Q: About GSD and Glycogen structure (C-09)


 

Andersen’s Disease is a rare disease caused by the deficit of the Branching enzyme, responsible for the formation of branches in glycogen structure. This results in an abnormal glycogen with few branching points and long peripheral chains. Clinically, hepatoesplenomegaly, cirrhosis of the liver and hepatic failure are major concerns. As the problem is located in the branching points, it is obvious that there is a defect in the formation of:

 

a)     Alpha 1,4 -O-glycosidic linkages

 

b)     Alpha 1,6 -O-glycosidic linkages

 

c)      Alpha 1 ,Beta 2 -O-glycosidic linkages

 

d)     Beta1,3 -O-glycosidic linkages

 

e)     Beta1,4 -O-glycosidic linkages

 

f)       Beta1,6 -O-glycosidic linkages

 

Q: About the finding of an abnormal glycogen


 

Question about Carbohydrate Metabolism (CM-12)

Glycogen structure

Glycogen structure

 

A liver biopsy is done on a child with hepatomegaly and mild fasting hypoglycemia. Hepatocytes show accumulation of glycogen granules with single glucose residues remaining at the branch points near the periphery of the granule. The most likely genetic defects is in the activity of:

 

a)     Alpha 1,6, glycosidase

 

b)     Alpha 1,4-alpha 1,4 glucan transferase

 

c)      Glucokinase

 

d)     Glucose 6 phosphatase

 

e)     Glucuronyl transferase

 

f)       Glycogen synthase

 

g)     Phosphoglucomutase

 

h)    UDP-glucose-Uridyl transferase

 

 

A: About Glycogen Storage Diseases


Answer to CM-01: ( c) 

 The deficit of debranching enzyme produces the Glycogen Storage Disease Type III, AKA Cori Disease. It is an autosomal recessive disorder characterized by abnormal molecules of glycogen with short branches. The lack of activity of this enzyme in the liver results in hypoglycemia, since the patient can not use the hepatic glycogen to release glucose to blood during the intermeal periods. The lack of the enzyme in the muscles contributes to the patient weakness and fatigue. Accumulation of glycogen in hepatocytes and muscle, including the cardiac muscle, damage the structures and interfere with their function (Note the increased activity of specific enzymes, hepatomegaly and ventricular hypertrophy in this patient). The diagnosis is confirmed when a deficit of debranching enzyme is found in liver or muscle tissue. Fibroblasts and lymphocytes may also show the deficiency.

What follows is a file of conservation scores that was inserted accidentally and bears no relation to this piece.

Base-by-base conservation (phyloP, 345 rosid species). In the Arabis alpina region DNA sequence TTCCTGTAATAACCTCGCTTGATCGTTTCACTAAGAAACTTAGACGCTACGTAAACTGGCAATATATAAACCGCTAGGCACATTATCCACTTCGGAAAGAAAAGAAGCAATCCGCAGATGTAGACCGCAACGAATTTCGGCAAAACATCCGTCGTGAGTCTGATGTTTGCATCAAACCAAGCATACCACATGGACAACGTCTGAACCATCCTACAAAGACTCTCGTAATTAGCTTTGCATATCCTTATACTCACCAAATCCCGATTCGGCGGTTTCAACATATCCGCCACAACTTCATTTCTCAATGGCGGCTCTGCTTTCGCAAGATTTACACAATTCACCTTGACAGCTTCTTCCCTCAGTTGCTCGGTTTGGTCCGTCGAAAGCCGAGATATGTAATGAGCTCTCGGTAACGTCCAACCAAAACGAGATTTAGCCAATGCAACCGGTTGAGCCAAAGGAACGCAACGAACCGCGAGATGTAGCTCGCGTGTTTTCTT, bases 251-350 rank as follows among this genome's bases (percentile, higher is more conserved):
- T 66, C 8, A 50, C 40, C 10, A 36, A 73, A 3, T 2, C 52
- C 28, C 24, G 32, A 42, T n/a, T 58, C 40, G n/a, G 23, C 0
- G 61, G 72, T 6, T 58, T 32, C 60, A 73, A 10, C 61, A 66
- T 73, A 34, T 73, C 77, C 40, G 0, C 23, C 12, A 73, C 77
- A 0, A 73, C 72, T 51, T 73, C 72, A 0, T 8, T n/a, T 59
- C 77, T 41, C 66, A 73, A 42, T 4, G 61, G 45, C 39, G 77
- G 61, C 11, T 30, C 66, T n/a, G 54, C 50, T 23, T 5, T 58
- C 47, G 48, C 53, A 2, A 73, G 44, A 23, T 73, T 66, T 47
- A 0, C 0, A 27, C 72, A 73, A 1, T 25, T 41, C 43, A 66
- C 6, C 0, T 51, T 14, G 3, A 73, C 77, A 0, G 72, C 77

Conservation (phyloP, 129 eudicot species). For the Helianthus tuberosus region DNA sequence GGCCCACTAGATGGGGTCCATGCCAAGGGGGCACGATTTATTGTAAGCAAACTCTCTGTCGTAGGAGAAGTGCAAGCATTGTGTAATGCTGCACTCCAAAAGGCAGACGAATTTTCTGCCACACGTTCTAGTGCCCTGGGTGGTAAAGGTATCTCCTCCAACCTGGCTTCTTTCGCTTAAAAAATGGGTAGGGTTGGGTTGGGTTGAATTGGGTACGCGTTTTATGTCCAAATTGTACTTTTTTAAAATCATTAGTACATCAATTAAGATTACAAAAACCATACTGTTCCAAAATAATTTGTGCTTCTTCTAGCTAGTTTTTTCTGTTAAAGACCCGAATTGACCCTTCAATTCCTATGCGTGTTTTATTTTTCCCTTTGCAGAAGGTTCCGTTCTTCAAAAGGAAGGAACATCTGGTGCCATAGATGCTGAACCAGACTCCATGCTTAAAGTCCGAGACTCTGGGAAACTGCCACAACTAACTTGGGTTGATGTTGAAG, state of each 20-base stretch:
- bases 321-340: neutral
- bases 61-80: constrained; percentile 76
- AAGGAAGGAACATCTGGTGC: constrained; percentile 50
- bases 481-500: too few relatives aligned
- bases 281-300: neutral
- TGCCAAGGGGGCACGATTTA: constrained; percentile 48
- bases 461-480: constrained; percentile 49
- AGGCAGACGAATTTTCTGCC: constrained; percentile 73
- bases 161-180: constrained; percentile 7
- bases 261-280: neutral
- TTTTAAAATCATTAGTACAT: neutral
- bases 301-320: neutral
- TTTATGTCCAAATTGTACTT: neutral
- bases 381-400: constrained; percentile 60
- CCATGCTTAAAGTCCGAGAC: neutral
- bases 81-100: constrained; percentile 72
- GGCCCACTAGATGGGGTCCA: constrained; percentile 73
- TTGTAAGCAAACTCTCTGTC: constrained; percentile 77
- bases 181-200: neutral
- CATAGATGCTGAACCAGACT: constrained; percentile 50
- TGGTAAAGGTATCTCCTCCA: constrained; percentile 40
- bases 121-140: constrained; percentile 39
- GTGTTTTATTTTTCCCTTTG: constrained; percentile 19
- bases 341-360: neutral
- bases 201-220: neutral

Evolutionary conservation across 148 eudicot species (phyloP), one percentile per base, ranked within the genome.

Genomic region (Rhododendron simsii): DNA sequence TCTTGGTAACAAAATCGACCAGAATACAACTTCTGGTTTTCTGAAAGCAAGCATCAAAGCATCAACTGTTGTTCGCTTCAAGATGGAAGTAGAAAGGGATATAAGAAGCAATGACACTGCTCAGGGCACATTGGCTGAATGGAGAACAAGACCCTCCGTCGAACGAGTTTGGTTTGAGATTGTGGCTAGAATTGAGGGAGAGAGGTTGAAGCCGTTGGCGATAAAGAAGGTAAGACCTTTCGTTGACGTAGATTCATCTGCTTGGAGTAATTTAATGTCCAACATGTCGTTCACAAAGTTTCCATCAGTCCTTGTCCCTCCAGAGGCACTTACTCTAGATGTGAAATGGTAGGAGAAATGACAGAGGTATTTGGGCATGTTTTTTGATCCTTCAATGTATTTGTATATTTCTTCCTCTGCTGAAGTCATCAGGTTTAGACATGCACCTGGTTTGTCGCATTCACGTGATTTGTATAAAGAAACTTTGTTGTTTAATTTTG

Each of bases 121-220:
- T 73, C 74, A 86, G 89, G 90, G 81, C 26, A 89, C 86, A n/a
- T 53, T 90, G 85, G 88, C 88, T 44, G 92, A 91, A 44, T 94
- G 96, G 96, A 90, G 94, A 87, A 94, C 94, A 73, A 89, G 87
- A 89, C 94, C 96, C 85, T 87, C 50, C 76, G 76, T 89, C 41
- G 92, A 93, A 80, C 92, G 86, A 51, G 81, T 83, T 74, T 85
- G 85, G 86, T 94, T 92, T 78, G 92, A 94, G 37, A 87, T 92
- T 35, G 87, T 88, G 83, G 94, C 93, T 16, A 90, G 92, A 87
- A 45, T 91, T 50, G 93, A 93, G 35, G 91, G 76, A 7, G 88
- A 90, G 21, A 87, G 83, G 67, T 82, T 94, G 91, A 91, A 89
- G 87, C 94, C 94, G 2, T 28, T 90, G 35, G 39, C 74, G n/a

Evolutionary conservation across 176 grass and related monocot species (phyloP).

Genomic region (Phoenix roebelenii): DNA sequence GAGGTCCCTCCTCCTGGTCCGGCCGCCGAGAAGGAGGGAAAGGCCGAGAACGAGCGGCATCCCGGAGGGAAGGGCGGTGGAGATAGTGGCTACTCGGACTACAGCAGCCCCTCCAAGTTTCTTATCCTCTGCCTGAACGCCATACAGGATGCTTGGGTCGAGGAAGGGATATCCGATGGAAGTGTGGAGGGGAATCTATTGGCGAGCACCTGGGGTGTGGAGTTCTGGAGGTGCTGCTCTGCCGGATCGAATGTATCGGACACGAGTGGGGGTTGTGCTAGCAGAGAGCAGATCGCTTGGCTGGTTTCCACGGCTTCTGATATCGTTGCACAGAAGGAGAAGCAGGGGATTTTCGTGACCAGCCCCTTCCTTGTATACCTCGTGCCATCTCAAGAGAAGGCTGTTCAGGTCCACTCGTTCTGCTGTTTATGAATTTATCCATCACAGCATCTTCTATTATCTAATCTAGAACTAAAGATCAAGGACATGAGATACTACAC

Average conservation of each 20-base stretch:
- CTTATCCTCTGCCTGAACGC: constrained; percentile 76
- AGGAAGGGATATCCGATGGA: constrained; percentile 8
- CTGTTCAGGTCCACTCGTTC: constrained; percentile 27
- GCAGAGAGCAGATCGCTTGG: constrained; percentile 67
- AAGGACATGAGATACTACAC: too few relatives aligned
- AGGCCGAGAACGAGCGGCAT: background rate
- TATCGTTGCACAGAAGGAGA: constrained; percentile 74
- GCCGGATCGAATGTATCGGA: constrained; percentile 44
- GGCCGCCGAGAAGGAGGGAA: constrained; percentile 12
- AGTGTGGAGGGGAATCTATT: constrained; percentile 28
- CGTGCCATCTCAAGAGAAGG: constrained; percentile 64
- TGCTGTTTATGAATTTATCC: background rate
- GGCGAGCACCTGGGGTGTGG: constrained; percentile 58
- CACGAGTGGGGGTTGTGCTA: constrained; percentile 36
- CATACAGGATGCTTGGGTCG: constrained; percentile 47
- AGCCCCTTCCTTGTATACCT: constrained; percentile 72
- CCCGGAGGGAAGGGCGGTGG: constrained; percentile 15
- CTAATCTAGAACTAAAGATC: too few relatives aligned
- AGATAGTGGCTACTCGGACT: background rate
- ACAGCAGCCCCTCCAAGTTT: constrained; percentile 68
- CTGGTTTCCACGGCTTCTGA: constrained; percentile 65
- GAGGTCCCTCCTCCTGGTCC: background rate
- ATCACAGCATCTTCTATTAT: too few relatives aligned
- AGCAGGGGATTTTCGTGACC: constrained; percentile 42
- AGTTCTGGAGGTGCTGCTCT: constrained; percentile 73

Deficit of (a), (b) and (e) would not produce an accumulation of glycogen since these enzymes participates in the synthesis. (d) is not related to metabolism of Glycogen, but with metabolism of bilirrubin.  If there was a Deficit of  (f) glucose 6 phosphatase (Glycogen Storage Disease Type I) the response to glucagon would be very impaired and the hypoglycemia would be very sever,  since the conversion of glucose 6 phosphate to glucose catalyzed by this enzyme, is key not only in the use of liver glycogen, but also in gluconeogenesis, so the patient would depend only in the diet glucose for his metabolic requirements. 

 

 

 

Additional information:

 

 

A very good review about Glycogen Storage Diseases can be found at:

Tegay, D: Glycogen-Storage Disease Type III

 

…and this is an interesting video that I found in youtube about the Histopathology of Heart and Liver in Glycogen storage Disease

 

 

 

 For those visitors interested in Histology and Histopathology, I suggest to review the videos of WashingtonDeceit’s channel in youtube:

http://www.youtube.com/user/WashingtonDeceit.

They are great!